MIXING A SONG FROM START TO FINSIH

DO THIS FIRST: Download the Start to Finish Guide to Releasing a Song (FREE)

1. Setup The Mix

 

A lot of folk like to say the first step in mixing is to "static mix". Thing is, there are a few steps before you can start a "static mix" and that is making sure you have proper routing setup in your DAW.

It is important to have a fresh session when starting the mix process. You will want to keep you recording session and mixing session separate. So, duplicate your recording session, consolidate your tracks, and properly export the audio into wav. files. Then, create a new session for mixing. Import your audio tracks and setup your routing.

In this video I walk you through this setup process so that you can fully understand its importance.

2. Balance The Mix

Some refer to this step as "static mixing". What it is, is your first balance of the mix. This is when you find an average level on the faders that best sets the stage for the rest of the mixing process to follow. It is also when you find space for all of the tracks so that the stereo image is filled out.

Panning is another way we open up the mix and spread out the stereo image. I am not a follower of just panning instruments left, right, or center. There's many more areas to put things other than just those three. 

Taking the time to balance the mix will set up for a successful end product and will make things a lot more enjoyable once you start individual processing.

3. Mixing Templates

Mixing templates are a must for me. There are many variations and people will load them up with unnecessary plugins, but when setup right, a mixing template can become a console for you.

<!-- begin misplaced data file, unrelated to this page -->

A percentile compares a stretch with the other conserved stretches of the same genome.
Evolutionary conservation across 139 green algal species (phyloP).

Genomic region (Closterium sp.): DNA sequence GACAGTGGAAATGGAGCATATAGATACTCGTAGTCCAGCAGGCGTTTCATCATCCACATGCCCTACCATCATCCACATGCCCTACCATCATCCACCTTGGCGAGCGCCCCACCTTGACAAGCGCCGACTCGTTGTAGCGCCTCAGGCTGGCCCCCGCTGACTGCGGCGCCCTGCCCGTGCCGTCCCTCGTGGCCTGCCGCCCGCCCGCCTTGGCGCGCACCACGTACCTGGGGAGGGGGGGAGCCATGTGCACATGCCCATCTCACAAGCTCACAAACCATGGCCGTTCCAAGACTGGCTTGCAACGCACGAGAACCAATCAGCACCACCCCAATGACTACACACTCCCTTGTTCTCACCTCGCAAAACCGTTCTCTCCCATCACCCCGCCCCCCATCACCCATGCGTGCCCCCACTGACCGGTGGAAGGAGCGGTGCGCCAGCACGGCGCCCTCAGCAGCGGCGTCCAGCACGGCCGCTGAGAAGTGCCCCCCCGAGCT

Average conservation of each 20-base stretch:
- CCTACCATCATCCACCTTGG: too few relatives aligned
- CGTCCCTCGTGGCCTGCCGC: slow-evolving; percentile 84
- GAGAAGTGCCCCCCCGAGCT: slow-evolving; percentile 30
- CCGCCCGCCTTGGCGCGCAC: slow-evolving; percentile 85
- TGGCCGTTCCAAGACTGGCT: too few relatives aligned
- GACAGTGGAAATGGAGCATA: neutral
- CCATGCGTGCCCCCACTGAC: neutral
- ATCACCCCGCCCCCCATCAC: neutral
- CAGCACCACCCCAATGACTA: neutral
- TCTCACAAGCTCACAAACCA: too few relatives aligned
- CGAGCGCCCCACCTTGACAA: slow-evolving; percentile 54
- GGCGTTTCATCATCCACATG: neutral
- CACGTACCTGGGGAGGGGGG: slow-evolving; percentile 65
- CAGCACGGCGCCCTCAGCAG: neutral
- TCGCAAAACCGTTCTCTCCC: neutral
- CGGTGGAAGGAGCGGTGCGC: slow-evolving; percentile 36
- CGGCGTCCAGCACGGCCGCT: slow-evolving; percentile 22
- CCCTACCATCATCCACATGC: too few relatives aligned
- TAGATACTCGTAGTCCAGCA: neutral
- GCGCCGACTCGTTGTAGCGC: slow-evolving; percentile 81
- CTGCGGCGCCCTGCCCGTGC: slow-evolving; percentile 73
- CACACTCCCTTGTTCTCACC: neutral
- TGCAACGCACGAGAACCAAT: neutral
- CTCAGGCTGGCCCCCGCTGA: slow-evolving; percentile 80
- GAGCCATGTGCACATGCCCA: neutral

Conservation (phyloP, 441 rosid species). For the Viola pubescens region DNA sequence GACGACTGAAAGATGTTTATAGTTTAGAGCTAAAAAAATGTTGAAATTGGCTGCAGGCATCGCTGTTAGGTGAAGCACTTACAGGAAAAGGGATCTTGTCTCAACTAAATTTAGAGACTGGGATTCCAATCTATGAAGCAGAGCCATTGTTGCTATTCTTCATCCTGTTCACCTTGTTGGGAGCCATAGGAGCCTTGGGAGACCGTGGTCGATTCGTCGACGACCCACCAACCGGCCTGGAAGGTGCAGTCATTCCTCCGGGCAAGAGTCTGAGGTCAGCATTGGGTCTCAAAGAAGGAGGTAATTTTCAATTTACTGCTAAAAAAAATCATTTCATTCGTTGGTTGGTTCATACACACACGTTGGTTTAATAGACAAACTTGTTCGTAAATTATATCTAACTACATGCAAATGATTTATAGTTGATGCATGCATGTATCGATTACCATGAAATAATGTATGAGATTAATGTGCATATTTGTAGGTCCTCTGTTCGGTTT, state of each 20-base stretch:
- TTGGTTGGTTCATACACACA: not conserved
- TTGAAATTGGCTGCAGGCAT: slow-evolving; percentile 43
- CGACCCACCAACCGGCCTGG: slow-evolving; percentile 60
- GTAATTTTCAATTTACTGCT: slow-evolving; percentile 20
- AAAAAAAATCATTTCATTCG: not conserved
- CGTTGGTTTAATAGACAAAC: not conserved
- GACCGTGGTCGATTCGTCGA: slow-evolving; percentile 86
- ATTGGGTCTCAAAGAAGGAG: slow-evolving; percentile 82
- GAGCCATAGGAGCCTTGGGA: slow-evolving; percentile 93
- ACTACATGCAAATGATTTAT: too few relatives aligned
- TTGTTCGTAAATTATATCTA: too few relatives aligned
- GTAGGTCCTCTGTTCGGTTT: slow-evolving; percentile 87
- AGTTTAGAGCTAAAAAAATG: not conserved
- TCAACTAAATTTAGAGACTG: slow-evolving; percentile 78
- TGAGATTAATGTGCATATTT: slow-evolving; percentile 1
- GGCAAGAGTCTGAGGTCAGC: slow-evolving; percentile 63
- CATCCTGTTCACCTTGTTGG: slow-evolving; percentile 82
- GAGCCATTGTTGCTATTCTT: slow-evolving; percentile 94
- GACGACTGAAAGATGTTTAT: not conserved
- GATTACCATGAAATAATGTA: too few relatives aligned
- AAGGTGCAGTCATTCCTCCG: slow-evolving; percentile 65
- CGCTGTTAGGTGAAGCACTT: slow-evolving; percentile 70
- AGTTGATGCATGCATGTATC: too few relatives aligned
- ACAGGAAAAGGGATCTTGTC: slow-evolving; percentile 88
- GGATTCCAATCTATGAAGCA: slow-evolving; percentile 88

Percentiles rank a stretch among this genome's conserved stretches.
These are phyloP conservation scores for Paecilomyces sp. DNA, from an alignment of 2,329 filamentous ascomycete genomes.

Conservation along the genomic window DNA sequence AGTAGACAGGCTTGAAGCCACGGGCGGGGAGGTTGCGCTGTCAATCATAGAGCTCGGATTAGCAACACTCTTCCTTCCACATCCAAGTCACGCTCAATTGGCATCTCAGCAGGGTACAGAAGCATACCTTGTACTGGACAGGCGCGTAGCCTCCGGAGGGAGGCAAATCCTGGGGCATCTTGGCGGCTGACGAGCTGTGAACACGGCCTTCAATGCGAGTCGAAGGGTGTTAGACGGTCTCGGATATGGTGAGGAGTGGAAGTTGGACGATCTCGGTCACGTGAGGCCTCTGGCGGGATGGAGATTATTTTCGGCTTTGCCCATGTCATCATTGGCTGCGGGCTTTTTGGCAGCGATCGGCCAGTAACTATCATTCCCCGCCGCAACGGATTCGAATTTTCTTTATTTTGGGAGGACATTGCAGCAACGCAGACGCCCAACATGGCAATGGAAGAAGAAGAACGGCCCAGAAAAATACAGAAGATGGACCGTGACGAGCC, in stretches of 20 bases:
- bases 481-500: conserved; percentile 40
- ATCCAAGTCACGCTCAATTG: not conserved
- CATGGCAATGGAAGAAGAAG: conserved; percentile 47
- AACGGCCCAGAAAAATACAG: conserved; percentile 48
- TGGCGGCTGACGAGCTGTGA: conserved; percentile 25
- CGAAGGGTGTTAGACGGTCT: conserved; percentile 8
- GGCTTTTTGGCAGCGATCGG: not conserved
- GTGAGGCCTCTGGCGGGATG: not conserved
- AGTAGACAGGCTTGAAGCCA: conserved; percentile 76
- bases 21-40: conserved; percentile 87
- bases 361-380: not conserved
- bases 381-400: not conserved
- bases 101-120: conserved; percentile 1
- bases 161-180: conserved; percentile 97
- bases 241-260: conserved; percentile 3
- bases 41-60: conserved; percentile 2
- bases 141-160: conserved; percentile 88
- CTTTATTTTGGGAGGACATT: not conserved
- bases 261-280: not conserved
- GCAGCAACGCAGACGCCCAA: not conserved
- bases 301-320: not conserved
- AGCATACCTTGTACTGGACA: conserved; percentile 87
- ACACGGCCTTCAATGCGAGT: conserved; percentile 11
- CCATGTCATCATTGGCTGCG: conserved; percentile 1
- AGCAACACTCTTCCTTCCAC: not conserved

I have special parallel processing that I use on EVERY MIX, it saves me time and gets me to a finished mix faster. I also have pre-calibrated return tracks that I know will sound great every time I merge my session with it.

Check out my video where I go over my mixing template and how to merge it with your session. All templates are available for download as well.

4. Mix Bus Processing

Mix bus processing is when you add EQ, Compression, Saturation, Limiting, and any other plugin you feel necessary to your mix bus or stereo bus. 

I like to add plugins with analog tone and sonics. Making these broad adjustments to the overall sound can really enhance the mix and help glue everything together.

It is important not to make any drastic moves with any of the plugins you have on your mix bus. "Top Down" mixing is easily misunderstood and therefor can ruin a mix. It is best to make subtle moves throughout the mixing process while checking your mix bus plugins and levels a long the way, instead of starting with your mix bus. 

5. Mixing

Even after mixing templates and mix bus processing, there are still individual tracks that need their own attentions and enhancements. 

I like to add plugins with analog tone and sonics. Making these broad adjustments to the overall sound can really enhance the mix and help glue everything together.

It is important not to make any drastic moves with any of the plugins you have on your mix bus. "Top Down" mixing is easily misunderstood and therefor can ruin a mix. It is best to make subtle moves throughout the mixing process while checking your mix bus plugins and levels a long the way, instead of starting with your mix bus. 

DO THIS FIRST: Download the Start to Finish Guide to Releasing a Song (FREE)

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